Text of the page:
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Stomatal closure of Pelargonium x hortorum in response to soil water deficit is associated with decreased leaf water potential only under rapid soil drying

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<mark>Journal publication date</mark>01/2016
<mark>Journal</mark>Physiologia Plantarum
Issue number1
Number of pages13
Pages (from-to)84-96
Publication StatusPublished
Early online date8/06/15
<mark>Original language</mark>English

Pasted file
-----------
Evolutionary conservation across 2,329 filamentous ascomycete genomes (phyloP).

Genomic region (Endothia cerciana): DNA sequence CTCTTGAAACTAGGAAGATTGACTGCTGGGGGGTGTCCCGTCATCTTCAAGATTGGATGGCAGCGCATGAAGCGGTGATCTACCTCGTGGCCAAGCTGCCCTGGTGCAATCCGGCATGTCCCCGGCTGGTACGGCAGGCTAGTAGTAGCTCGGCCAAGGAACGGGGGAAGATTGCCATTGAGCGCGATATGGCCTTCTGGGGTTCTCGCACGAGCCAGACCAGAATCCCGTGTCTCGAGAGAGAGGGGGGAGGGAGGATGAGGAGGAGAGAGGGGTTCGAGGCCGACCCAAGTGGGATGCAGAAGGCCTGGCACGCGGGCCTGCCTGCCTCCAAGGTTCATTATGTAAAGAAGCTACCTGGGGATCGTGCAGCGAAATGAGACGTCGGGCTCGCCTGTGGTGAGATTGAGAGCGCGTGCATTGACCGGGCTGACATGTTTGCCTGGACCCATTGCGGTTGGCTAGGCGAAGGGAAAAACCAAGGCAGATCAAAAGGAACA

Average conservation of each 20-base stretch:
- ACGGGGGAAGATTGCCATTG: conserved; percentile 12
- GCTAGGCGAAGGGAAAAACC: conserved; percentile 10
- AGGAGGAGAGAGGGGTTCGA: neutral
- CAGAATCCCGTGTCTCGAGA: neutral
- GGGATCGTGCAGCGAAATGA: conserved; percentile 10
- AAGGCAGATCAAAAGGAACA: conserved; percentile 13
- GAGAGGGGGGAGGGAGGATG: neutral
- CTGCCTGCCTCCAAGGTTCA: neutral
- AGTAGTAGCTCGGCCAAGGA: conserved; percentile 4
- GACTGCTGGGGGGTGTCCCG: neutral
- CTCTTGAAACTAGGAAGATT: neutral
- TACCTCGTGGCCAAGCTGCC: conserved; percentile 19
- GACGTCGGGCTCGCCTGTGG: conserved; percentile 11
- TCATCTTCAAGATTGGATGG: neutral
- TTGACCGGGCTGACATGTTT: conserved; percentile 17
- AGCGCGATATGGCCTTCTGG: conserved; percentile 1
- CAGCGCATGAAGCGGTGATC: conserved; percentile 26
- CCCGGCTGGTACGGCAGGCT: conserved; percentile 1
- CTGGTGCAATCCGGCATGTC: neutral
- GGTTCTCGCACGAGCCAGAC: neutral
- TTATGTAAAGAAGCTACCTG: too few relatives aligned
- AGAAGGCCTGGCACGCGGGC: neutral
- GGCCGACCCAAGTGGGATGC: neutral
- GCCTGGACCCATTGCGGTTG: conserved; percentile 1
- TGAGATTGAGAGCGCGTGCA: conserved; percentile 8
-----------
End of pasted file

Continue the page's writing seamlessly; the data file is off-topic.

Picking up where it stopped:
Soil water deficits applied at different rates and for different durations can decrease both stomatal conductance (g(s)) and leaf water potential (Psi(leaf)). Understanding the physiological mechanisms regulating these responses is important in sustainable irrigation scheduling. Glasshouse-grown, containerized Pelargonium x hortorum BullsEye plants were irrigated either daily at various fractions of plant evapotranspiration (100, 75 and 50% ET) for 20 days or irrigation was withheld for 4 days. Xylem sap was collected and g(s) and Psi(leaf) were measured on days 15 and 20, and on days 16-19 for the respective treatments. Xylem sap pH and NO3- and Ca2+ concentrations did not differ between irrigation treatments. Xylem abscisic acid (ABA) concentrations ([ABA](xyl)) increased within 24 h of irrigation being withheld whilst gs and Psi(leaf) decreased. Supplying irrigation at a fraction of daily ET produced a similar relationship between [ABA](xyl) and g(s), but did not change Psi(leaf). Treatment differences occurred independently of whether Psi(leaf) was measured in whole leaves with a pressure chamber, or in the lamina with a thermocouple psychrometer. Plants that were irrigated daily showed lower [ABA](xyl) than plants from which irrigation was withheld, even at comparable soil moisture content. This implies that regular re-watering attenuates ABA signaling due to maintenance of soil moisture in the upper soil levels. Crucially, detached leaves supplied with synthetic ABA showed a similar relationship between [ABA](xyl) and gs as intact plants, suggesting that stomatal closure of P. hortorum in response to soil water deficit is primarily an ABA-induced response, independent of changes in Psi(leaf).